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Setting the scene: Georgian fashion on stage and screen

Painting of Queen Charlotte (1744-1818) with her Two Eldest Sons RCIN 400146
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  • This event is in the past
  • 18:30 - 21:00
  • £25.00
  • Booking essential.
  • Adults

    Exhibition curator and Deputy Surveyor of The King's Pictures Anna Reynolds is joined by head of The School of Historical Dress Jenny Tiramani and Kathleen McKee, lecturer of the BA(Hons) Costume for Theatre and Screen course at Wimbledon College of Arts. In this exciting evening event, our panel of experts will explore the differences between historical, Georgian dress and the exceptional recreations of historical costumes for stage and screen made today. Panellists will discuss the designer's approach when recreating ‘authentic’ costumes and what adaptations have to be made to suit modern-day usage, as well as the role of sustainability in costume design and how this compares to the use of fabric in the 18th Century.

    Doors will open at 18:30, with the panel discussion commencing at 19:00 followed by an opportunity for guests to view the exhibition until the gallery closes at 21:00. Your ticket will also include a glass of wine or soft drink to enjoy while you explore the exhibition.

    To give a flavour of the fabulous items of dress that will be discussed during this event, the below images show some exceptional examples of costume wear created by current and past students at the Wimbledon College of Arts.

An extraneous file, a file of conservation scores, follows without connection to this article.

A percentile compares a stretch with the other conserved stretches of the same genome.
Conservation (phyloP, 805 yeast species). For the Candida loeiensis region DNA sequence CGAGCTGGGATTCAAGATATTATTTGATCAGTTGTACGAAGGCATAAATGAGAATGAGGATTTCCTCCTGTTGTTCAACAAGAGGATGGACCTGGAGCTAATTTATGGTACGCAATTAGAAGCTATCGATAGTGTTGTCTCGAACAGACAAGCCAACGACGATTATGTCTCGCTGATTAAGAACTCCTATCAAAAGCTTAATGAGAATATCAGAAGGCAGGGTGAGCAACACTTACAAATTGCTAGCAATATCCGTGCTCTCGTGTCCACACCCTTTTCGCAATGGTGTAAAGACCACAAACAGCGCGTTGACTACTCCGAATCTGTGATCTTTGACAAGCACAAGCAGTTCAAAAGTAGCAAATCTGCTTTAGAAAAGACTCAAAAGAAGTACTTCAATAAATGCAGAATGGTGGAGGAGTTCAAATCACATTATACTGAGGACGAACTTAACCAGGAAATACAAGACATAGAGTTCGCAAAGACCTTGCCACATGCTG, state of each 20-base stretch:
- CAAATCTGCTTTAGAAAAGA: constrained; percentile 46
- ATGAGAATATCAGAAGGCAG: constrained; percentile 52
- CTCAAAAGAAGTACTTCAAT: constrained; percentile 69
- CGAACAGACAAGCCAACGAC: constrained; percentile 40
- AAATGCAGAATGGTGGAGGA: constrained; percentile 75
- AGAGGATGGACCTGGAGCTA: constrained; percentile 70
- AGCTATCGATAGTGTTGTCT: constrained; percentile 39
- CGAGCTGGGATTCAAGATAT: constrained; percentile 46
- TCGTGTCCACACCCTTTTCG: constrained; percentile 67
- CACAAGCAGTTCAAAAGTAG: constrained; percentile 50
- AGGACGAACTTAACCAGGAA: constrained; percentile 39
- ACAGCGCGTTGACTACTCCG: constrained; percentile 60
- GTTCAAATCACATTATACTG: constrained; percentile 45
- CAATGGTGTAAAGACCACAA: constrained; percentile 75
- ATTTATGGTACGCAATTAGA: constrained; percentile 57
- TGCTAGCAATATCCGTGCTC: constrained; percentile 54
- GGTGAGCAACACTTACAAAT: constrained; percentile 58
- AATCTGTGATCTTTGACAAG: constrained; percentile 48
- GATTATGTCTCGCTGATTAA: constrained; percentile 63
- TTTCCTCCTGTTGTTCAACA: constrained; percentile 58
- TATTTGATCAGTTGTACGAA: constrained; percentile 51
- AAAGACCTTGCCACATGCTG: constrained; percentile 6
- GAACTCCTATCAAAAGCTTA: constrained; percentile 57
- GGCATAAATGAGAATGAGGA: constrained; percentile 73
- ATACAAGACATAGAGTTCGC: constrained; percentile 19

The first set of images show a contemporary re-imagining of a period costume by Caroline Husband who graduated last year and was of winner of Patterns for Performance 2022. The costume has both Regency and 18th century influence and was made all in white for projection mapping.

    The second and third garments depicted were created by third year students Leonor Ferreira De Almeida (1820s white dress) and Sassie Shelton (1780s green striped dress). Both entered the Patterns of Fashion competition this year for which the winner has not yet been announced. This competition requires accurate reproductions from the Patterns of Fashion books, made using historically accurate methods of construction, so these two examples were entirely made by hand as the sewing machine was invented at a later time.

    The income from your ticket contributes directly to The Royal Collection Trust, a registered charity. The aims of The Royal Collection Trust are the care and conservation of the Royal Collection, and the promotion of access and enjoyment through exhibitions, publications, loans and educational activities.